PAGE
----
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The FTCA (Federal Tort Claims Act) does not preclude liability for uniquely governmental functions. See Indian Towing Co. v. United States, 350 U. S. 61, 350 U. S. 64-65 (1955) (disapproving argument that FTCA precludes liability for the performance of 'uniquely governmental functions'); Rayonier, Inc. v. United States, 352 U. S. 315, 352 U. S. 318-319 (1957) (same). See Feres v. United States, 340 U.S. 135 (1950). Members of the military are barred from recovering damages under the Federal Tort Claims Act for injuries sustained in military service. The Feres doctrine bars all active duty military claims.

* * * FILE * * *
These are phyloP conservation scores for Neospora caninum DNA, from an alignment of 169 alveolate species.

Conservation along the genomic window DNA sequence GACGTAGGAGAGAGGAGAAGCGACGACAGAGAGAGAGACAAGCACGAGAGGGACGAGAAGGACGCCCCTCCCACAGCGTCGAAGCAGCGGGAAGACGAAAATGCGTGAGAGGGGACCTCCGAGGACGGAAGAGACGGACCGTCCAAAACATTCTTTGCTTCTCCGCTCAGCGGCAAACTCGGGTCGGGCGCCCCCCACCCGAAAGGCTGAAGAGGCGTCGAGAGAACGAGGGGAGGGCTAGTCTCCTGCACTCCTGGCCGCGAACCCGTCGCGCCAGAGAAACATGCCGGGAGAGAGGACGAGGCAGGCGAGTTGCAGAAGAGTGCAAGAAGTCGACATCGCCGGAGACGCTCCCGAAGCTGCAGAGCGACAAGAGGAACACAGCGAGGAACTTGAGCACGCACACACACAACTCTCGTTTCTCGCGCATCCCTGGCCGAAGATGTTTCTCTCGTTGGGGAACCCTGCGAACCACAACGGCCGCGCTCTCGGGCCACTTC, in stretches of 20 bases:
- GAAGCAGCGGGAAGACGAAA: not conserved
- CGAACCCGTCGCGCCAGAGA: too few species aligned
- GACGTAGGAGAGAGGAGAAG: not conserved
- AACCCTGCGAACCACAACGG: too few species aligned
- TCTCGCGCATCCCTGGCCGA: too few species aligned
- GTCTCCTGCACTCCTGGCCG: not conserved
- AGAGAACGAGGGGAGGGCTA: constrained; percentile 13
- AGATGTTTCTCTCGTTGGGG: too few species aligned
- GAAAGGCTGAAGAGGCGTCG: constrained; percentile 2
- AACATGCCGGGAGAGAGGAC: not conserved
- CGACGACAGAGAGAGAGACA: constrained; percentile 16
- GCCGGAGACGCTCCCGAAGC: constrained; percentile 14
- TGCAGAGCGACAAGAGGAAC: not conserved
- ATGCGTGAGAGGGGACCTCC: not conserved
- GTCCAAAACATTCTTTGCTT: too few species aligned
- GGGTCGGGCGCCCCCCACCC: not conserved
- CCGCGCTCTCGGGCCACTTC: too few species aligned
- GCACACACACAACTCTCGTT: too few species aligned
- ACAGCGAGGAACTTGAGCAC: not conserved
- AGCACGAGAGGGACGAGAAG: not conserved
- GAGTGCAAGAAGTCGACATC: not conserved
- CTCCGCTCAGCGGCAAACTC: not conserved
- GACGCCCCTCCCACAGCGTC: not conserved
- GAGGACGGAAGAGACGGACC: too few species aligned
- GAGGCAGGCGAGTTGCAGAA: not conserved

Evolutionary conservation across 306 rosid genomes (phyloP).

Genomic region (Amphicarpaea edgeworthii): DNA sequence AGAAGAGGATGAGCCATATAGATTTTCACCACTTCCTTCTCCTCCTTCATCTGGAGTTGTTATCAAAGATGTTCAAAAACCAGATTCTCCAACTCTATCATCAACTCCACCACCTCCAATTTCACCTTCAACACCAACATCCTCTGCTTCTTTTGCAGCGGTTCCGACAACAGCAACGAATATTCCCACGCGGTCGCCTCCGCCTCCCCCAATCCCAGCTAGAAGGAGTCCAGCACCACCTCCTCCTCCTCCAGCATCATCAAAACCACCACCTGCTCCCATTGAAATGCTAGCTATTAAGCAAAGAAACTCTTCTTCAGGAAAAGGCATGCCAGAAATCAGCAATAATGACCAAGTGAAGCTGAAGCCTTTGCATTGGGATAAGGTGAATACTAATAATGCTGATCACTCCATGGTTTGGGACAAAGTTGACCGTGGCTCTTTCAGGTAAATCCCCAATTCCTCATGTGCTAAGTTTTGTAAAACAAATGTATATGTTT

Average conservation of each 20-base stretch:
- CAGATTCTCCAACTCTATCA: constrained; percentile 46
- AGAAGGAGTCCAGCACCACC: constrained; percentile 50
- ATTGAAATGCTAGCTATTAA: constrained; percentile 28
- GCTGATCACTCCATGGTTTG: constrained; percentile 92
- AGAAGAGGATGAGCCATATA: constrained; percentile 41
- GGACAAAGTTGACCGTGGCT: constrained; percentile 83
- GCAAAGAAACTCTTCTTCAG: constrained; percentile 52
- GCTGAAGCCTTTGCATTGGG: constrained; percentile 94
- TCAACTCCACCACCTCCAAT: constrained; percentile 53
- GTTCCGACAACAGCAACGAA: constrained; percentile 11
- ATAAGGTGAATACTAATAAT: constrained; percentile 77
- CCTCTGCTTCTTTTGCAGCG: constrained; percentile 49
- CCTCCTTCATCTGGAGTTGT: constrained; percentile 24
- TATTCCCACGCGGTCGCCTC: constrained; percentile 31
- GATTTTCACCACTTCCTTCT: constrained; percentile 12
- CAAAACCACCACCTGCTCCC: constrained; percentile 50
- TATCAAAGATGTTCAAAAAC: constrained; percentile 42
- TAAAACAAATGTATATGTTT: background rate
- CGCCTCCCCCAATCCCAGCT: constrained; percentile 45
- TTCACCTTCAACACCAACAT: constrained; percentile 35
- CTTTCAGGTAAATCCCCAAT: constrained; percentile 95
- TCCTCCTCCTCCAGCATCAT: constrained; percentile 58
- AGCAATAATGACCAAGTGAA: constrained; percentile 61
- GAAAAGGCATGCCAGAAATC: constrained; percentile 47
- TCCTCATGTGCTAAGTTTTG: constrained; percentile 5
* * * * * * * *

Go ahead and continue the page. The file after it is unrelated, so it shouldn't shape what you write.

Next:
The Feres doctrine started lucidly enough as a rule that barred servicemember's claims under the FTCA for injuries that 'arise out of or are [sustained] in the course of activity incident to service.' Feres, 340 U.S. at 146. This language, which derived from the words characteristically found in both state and federal workers' compensation statutes, was not chosen accidentally. Indeed, at its inception, the rule in Feres is best understood as an attempt to preclude suits by servicemembers against the government because, as military employees, they received government disability and death benefits -- benefits that ...

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